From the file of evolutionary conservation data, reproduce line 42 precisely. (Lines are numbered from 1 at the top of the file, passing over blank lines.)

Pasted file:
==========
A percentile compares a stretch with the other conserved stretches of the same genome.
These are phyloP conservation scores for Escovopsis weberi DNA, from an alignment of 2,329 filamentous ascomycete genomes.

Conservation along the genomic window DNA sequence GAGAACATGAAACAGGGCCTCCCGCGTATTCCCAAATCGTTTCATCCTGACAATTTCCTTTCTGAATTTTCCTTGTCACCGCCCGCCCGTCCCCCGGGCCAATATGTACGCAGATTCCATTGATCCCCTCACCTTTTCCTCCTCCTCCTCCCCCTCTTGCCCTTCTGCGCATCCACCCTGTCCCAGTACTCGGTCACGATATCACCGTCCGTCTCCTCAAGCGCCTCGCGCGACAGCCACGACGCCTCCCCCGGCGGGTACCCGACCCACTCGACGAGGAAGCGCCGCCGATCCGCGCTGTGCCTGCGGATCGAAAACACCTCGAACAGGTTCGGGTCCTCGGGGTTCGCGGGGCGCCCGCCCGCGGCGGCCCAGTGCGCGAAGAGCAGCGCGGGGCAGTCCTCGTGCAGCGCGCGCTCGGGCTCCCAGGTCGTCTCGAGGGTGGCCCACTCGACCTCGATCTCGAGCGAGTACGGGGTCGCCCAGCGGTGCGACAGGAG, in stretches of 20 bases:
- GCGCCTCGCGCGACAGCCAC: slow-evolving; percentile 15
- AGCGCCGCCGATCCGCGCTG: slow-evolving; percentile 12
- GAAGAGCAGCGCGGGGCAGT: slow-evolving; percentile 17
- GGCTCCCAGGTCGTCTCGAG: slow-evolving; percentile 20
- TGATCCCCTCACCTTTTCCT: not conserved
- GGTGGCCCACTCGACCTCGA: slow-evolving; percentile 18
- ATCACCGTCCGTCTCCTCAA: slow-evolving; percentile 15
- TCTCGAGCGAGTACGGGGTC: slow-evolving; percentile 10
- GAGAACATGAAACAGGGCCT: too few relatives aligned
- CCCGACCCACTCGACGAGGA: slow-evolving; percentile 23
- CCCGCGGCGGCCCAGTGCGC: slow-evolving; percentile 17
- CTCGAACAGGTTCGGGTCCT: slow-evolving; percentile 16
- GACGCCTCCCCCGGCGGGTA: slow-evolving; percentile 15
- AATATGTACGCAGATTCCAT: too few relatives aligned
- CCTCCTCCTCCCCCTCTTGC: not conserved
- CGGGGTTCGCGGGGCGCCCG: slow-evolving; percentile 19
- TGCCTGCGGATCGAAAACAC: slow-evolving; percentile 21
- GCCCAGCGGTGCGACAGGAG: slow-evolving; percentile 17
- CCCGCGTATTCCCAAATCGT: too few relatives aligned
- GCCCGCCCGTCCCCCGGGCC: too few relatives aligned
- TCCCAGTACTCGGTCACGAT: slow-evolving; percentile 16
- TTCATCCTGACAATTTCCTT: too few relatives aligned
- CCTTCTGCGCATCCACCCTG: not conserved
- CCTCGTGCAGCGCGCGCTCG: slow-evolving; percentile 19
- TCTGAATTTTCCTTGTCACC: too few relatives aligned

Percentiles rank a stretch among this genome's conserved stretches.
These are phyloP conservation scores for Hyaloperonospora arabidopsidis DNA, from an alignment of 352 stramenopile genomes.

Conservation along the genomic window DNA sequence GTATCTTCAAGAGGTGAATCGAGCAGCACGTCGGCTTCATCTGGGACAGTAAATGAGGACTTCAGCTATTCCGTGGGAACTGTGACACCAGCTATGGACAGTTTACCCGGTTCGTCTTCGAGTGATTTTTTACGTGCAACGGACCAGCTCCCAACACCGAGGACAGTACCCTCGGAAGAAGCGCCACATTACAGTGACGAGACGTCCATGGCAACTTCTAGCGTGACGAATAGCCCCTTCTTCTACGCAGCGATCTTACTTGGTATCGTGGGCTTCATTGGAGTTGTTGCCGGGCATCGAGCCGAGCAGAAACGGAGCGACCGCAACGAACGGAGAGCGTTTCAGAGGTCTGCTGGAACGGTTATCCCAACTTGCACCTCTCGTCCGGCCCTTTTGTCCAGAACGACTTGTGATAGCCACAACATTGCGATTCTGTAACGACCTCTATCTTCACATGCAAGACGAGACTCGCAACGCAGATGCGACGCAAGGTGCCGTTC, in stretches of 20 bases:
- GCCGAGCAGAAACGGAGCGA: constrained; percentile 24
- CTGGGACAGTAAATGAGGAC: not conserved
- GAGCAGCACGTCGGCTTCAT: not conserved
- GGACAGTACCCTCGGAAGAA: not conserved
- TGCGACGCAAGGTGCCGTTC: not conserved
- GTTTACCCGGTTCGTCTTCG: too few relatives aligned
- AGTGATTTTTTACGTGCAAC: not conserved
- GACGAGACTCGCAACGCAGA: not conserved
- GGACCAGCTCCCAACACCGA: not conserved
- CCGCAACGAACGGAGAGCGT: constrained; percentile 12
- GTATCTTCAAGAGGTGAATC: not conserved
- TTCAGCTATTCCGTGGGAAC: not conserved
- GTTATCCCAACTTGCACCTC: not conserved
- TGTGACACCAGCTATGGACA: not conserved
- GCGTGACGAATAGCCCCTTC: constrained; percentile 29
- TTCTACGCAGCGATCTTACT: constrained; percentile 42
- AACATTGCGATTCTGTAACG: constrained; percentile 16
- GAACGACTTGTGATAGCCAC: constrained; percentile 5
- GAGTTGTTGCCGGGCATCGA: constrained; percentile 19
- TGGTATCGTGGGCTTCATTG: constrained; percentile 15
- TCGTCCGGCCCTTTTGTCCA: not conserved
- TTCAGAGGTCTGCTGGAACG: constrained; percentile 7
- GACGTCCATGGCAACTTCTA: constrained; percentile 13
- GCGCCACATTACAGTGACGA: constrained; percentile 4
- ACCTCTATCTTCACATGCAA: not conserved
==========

- GTATCTTCAAGAGGTGAATC: not conserved